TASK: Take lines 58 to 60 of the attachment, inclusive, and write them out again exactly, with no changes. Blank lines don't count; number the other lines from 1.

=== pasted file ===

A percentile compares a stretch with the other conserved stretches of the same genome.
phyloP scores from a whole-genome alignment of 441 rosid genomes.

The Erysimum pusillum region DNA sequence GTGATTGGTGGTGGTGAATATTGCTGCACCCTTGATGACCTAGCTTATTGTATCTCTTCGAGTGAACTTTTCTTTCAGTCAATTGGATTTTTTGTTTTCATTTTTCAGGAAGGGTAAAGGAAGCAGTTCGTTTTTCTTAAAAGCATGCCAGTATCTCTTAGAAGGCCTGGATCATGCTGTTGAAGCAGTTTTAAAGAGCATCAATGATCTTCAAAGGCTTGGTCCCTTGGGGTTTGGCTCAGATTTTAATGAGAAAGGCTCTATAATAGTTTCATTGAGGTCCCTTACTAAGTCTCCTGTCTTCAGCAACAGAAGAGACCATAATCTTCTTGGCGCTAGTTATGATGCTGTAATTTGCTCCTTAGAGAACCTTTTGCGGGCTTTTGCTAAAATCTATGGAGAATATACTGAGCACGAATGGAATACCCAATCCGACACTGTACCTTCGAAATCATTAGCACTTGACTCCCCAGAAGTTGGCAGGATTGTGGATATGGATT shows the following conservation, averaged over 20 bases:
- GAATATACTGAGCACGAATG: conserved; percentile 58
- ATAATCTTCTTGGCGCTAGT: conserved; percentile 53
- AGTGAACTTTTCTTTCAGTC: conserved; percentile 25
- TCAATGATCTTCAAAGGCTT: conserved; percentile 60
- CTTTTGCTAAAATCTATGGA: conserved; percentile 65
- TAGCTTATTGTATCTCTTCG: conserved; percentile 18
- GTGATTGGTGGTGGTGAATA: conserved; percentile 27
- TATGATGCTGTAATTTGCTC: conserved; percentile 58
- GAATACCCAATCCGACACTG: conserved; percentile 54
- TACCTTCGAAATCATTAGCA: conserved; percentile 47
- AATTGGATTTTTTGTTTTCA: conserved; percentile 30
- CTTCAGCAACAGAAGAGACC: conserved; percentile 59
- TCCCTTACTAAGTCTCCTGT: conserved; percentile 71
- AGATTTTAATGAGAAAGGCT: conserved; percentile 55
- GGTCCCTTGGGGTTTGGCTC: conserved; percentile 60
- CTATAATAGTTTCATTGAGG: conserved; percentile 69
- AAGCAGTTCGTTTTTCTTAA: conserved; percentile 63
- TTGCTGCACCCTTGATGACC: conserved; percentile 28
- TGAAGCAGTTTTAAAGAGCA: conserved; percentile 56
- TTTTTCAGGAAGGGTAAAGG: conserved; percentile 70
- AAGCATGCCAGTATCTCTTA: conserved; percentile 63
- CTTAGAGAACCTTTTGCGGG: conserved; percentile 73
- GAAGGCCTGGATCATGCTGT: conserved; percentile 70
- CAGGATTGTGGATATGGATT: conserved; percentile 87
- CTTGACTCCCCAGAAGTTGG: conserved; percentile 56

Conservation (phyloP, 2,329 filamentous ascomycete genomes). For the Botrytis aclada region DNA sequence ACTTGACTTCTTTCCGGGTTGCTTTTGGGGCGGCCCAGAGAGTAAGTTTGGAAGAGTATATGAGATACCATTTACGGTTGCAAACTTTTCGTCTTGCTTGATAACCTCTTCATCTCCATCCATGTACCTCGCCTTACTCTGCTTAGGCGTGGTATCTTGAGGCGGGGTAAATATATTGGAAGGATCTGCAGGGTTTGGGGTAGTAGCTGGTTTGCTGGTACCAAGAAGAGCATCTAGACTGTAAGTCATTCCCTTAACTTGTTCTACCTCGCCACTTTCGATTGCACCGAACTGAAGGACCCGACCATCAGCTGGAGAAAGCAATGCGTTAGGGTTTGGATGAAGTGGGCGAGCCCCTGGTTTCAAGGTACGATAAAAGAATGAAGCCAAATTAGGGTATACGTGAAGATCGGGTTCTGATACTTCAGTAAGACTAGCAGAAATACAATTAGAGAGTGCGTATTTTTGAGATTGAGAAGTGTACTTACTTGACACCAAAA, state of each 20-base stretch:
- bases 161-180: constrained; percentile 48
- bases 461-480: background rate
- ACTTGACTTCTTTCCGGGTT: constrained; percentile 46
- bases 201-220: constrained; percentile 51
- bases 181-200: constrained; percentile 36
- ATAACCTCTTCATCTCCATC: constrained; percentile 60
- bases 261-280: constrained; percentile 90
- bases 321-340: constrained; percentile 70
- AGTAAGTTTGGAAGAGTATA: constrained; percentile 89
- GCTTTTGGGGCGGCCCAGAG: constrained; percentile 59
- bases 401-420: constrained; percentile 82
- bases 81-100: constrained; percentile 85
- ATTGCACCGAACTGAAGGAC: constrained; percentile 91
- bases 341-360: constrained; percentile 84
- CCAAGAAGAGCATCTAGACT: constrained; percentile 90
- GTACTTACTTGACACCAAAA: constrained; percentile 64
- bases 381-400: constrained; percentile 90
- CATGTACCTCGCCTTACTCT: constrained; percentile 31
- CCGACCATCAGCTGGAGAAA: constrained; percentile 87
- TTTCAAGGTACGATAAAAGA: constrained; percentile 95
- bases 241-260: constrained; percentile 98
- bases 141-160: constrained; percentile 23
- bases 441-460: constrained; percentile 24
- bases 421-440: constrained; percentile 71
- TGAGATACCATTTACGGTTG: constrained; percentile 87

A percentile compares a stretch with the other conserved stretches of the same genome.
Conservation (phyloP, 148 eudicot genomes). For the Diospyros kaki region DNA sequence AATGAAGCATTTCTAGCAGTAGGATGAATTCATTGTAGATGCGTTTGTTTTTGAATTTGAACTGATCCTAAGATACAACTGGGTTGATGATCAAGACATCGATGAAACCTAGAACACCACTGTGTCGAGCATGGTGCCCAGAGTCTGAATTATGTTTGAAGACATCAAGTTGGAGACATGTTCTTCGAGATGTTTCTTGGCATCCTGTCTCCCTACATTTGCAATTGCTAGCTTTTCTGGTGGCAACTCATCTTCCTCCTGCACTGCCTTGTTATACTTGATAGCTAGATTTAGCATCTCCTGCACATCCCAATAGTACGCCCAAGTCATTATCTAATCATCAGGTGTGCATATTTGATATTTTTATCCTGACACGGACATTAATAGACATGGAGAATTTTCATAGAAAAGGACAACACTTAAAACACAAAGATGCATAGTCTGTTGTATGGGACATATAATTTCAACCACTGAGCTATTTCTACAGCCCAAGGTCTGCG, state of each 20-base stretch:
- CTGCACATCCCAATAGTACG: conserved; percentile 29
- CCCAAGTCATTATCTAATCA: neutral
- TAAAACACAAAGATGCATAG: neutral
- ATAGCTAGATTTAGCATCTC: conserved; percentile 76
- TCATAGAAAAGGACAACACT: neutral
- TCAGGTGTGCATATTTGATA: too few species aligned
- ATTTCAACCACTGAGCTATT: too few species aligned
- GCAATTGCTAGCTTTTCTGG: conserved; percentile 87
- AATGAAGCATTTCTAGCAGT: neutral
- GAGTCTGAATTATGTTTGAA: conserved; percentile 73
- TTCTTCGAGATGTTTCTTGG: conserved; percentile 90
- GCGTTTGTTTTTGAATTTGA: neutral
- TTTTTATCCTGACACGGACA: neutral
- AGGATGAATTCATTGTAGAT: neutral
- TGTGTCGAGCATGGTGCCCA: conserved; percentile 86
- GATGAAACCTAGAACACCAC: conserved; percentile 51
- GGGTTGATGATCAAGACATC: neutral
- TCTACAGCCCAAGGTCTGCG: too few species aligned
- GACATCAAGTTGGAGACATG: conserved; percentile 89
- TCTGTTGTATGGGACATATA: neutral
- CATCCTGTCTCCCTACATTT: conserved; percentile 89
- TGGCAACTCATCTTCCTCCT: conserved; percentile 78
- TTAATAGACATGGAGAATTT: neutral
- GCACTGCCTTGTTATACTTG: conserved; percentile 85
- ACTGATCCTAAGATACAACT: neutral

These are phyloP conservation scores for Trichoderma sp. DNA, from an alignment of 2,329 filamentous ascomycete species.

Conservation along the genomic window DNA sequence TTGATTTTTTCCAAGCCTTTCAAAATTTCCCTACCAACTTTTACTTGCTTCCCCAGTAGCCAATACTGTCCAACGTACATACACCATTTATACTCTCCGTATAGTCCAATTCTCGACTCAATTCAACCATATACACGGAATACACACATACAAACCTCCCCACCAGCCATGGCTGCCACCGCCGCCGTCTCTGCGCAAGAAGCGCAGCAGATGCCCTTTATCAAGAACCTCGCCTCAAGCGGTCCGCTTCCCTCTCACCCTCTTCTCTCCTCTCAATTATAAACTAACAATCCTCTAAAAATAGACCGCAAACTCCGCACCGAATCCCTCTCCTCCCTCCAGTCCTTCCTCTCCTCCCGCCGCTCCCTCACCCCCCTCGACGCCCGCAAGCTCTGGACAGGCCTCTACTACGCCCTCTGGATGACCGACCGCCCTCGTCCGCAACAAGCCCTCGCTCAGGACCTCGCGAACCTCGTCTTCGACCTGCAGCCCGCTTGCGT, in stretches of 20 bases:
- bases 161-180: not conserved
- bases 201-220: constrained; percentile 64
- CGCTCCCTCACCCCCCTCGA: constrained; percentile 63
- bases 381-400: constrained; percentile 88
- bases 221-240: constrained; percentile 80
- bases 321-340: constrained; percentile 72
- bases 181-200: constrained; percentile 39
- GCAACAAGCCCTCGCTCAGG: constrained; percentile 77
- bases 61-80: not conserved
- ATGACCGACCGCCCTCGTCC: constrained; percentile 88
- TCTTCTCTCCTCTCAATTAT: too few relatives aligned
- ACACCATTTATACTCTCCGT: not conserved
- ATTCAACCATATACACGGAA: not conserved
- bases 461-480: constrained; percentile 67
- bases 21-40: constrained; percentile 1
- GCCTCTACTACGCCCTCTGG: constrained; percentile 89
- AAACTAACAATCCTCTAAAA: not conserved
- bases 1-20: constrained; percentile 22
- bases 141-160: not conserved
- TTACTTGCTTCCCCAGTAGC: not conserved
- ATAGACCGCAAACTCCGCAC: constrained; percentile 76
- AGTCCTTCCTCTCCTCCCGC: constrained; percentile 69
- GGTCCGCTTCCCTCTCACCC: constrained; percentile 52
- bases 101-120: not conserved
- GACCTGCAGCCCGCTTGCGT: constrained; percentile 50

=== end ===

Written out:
- CCCAAGTCATTATCTAATCA: neutral
- TAAAACACAAAGATGCATAG: neutral
- ATAGCTAGATTTAGCATCTC: conserved; percentile 76